Woman sits on a bar graph facing the right of the image where the night sky and moon are visible. The left side of the image shows the graph shrouded in darkness. She is relaxed and pays the data no mind. She chooses to enjoy the scenery and live in the present. Data, prognosis, statistics.

An Advanced Breast Cancer Prognosis

For many newly diagnosed advanced breast cancer patients, the first thing they want to know once they are over the shock of the diagnosis is, what is my prognosis? Many use an online prognosis tool, using information about the diagnosis compared to data from large research studies to estimate prognosis. Five and ten-year survival rates, often presented in the form of graphs, can give life expectancy estimates.

Statistics

According to the National Cancer Institute, "Because statistics are based on large groups of people, they cannot be used to predict exactly what will happen to you. Everyone is different. Treatments and how people respond to treatment can differ greatly. Also, it takes years to see the benefit of new treatments and ways of finding cancer. So, the statistics your doctor uses to make a prognosis may not be based on treatments being used today."1

Finding hope

Caryn is a regular poster on Breastcancer.org. Diagnosed with ER+/PR+, HER2- IDC in August 2011, she had a bilateral mastectomy, radiation to bones, and is taking Aromasin as a hormone suppressant. Essentially stage IV de novo, she was naturally concerned about her prognosis and felt her doctors were being very honest with her when they said that they would make no predictions. However, she thought that her limited metastases might bode well in her survival. This gave Caryn hope and calmed her tremendously. As she mused, I think I might have lived my life differently if I'd be given an expiration date.

Caryn kindly agreed to answer a few questions about the natural concerns she had about her prognosis.

What were your biggest concerns and fears on diagnosis?
My first thought was what this would mean to my longevity. Yes, I was so naive that I wasn’t quite sure what stage IV actually meant. Once I fully understood what I was facing, I just decided to go day by day. I had no particular fears other than pain. I think I would have been more freaked out if my children were young, but they were adults already. Honestly, unless something I feared was imminent, I worried very little. Fear and worry were not going to change anything.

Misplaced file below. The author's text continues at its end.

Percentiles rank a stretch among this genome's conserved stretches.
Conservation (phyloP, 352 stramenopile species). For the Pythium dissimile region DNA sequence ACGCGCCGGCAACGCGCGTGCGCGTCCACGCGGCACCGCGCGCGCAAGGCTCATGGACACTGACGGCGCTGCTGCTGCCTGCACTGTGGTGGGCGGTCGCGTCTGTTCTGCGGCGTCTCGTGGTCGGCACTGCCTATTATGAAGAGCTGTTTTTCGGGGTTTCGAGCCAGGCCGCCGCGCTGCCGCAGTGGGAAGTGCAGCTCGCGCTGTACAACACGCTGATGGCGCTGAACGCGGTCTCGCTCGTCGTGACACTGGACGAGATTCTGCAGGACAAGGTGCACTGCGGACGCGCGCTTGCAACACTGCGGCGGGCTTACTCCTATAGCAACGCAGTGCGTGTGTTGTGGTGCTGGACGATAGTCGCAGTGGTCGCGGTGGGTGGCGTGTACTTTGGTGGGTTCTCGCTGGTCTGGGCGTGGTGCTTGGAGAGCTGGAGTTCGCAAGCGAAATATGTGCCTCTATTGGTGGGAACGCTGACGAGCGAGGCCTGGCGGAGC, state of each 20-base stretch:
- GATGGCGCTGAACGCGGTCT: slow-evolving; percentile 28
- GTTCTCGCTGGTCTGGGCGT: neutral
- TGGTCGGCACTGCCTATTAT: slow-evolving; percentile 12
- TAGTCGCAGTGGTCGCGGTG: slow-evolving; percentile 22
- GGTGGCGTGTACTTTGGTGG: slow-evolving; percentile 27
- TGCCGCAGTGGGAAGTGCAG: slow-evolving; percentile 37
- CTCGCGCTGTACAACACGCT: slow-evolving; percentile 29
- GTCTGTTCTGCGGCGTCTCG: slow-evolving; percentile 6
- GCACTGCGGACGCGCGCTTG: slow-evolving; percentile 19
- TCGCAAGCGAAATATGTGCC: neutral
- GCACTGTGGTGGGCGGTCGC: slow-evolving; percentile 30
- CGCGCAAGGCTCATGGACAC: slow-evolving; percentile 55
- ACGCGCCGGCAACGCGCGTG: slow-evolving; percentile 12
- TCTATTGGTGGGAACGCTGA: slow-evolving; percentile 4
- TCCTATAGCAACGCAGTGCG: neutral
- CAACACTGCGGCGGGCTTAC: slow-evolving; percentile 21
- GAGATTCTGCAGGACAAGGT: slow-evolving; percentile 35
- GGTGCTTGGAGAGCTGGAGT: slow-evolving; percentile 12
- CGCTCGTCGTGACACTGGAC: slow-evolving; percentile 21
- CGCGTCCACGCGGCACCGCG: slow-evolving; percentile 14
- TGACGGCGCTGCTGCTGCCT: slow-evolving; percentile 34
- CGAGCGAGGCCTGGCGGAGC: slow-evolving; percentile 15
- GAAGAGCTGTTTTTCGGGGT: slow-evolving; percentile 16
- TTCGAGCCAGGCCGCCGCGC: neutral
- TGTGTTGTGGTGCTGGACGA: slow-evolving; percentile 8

How curious were you about your prognosis?
I would say I was moderately curious. I knew that overall survival statistics were not predictive of my individual situation. My radiation oncologist said I would live a long time because the cancer had spread to my bones only. Beyond that, I simply couldn’t spend too much time looking at dismal historical statistics. No one has a crystal ball so I would just keep living until I couldn’t.

Did you search online to confirm any estimate your medical team may have given?
No, because my wonderful medical team never gave me any time limits. I had a single bone met so I doubt anyone would have put a time limit on that.

Did you feel you had enough psychological support about your prognosis?
Yes. Support groups were offered, a social worker spoke to me about the support she could offer, and an open referral to a psychiatrist was put in place.

What advice on prognosis would you give to a newly diagnosed patient?
Obviously, the extent of one’s disease would change my advice to a certain extent. In general, I would say to not get ahead of yourself. Stay away from the what-ifs or the worst-case scenarios. Deal with the information you know for sure today and don’t speculate on things you don’t know.

Not a guessing game

Setting end-points in someone’s life really is a guessing game. Bear in mind that so much depends on how a patient responds to the various treatments and, importantly, the new life-extending treatments that are in the pipeline. When I naively asked my oncologist, was I cured, she replied, "not until every cancer cell is out of your body." "How many of those are there", I asked. "Billions," she said. One thing she added, I have never forgotten: "Never have any preconceived notions about any aspect of your diagnosis, treatment, or prognosis." This really has reduced my psychological burden.

For Caryn, while the stress of watching the clock tick toward an endpoint was anxiety-provoking, she posted, "here I am 10 years later and not even close to expiring."

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